Wang Shouqing: PPP application is an inevitable trend. However, we have come across the problem of unregulated practices in the execution of PPP projects. For that reason, several government departments in China have issued rectification policies/documents. The purpose is not to bring an end to PPP, but to regulate PPP, to return to the original goals of PPP. 

The original goals for adopting PPP are: (1) to solve the problem of public sector budget restraint; (2) to provide an integrated solution (for public infrastructure/services); (3) to reduce public money tied up in capital investment; (4) to cap final service costs; (5) to reduce the total project cost; (6) to save time in delivering the project; (7) to reduce public sector administration costs; (8) to ensure benefits to local economic development; (9) to realize non-recourse or limited recourse project finance, and so on.

Q6: You mentioned earlier that China needs more PPP professionals. What measures has China taken to strengthen professional PPP talent education? 

Wang Shouqing: The National Development and Reform Commission (NDRC) organized and provided various training via Center for PPP at Tsinghua University (TUPPP), established jointly by Tsinghua University, NDRC and China Insurance Regulation Commission in April 2016, for PPP related government officers province by province from September 2016 to September 2017 and for NDRC PPP Experts in March 2017. The Ministry of Finance has also provided training for government finance officers since 2014. TUPPP, National Accounting Institute and other organizations also provide various trainings for PPP professionals. TUPPP has also established the China University PPP Alliance (currently with 67 university members) to promote PPP related research and teaching exchange. TUPPP and some universities have also offered PPP related graduate courses and/or degree program.

Q7: PPP Center of Tsinghua University issued “PPP index” in 2017. As far as you are concerned, what’s the significance of “PPP informatization”? 

Wang Shouqing: It is aimed to give investors and financial institutions more independent information on PPP market maturity and risk in various cities in China so as to help them with better investment decision and to stimulate the governments to improve the investment environment.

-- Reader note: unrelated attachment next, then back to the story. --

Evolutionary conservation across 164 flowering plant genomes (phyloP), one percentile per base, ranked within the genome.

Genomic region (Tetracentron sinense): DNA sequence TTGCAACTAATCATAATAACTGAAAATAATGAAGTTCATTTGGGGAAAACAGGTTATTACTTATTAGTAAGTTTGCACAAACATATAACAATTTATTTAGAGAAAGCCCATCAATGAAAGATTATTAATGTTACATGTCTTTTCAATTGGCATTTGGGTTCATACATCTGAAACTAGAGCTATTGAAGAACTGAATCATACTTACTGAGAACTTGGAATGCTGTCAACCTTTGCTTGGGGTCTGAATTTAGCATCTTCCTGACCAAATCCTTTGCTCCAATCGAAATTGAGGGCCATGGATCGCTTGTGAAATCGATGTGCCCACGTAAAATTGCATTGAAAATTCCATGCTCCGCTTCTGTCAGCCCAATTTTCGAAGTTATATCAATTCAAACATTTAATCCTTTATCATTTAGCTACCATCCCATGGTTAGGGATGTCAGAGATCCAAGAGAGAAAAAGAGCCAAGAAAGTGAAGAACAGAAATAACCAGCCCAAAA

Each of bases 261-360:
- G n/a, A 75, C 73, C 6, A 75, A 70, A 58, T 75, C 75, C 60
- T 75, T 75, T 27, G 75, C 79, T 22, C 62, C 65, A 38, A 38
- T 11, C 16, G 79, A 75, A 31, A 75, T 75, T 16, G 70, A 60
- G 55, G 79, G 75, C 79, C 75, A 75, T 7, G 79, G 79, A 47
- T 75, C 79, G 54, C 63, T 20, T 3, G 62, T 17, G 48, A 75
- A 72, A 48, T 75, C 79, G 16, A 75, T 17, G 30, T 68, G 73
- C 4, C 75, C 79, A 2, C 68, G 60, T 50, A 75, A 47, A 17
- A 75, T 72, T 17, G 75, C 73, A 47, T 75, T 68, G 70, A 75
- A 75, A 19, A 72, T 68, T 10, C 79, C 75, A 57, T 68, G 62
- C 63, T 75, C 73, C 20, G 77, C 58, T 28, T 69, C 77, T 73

Q8: You’ve said that PPP is not only Public and Private Partnership, but also the involvement of People and Politics. Would you please elaborate on this viewpoint?

Wang Shouqing: PPP is to provide public goods/services for people at large, and all stakeholders should take into account the final users (the People). People participation and engagement is therefore important. In addition, PPP is a long-term contract with many uncertainties, hence requires all stakeholders including the Public (many government departments involved) help not only at project level by sharing some risks but also at legal and institutional level by providing sound laws, regulations and policies which are also related to the country’s political system(Politics). 

Q9: At present, transport and environmental protection are the biggest PPP sectors in terms of investment scale. Why? 

Wang Shouqing: I think this is local government’s requirement. In western or northeastern provinces in China, especially poorer areas, transport like highway and railway is important for economic growth and improvement of life quality. In developed regions e.g. eastern and southeastern China, due to the huge population and improvement of quality of life, there is huge market demand for transportation especially subways, high-speed railway and environmental protection projects.

Q10: There is a statement about “fake PPPs”. From your perspective, what does “fake PPP” mean?

Wang Shouqing: Among all the identified PPPs, strictly speaking, about 72% do not fulfill completely the requirements of the latest PPP policies by the central government. Most investors are SOE engineering companies and their main objective of investing in PPP is to get the construction contract so that they can get most of their investment back after finishing their construction. However, due to unfair and unsound PPP contracts (resulting mainly from local government’s keenness to launch projects and incapability of consultants etc), they don’t pay much attention to operation.

Q11:You are praised to be “PPP Godfather” in China. So, “godfather”, would you like to make some predictions about the future of PPP in China?

Wang Shouqing: PPP in China has been cooled down since the end of 2017 and will gradually resume rational and steady level. I guess the number of PPP projects in the future will be 25-30% of total public projects. However, there will also be more disputes in existing PPP projects in following years as those implemented in the past four years are not so normalized (did not follow strictly the central government PPP policies). But I’m confident that the PPP projects will be implemented better from now on than those in last several years as the central government has regulated the existing PPP projects and promulgated some rectification policies. All stakeholders have also learned lessons and accumulated experiences since 2014 and they will be more capable in implementing PPP projects.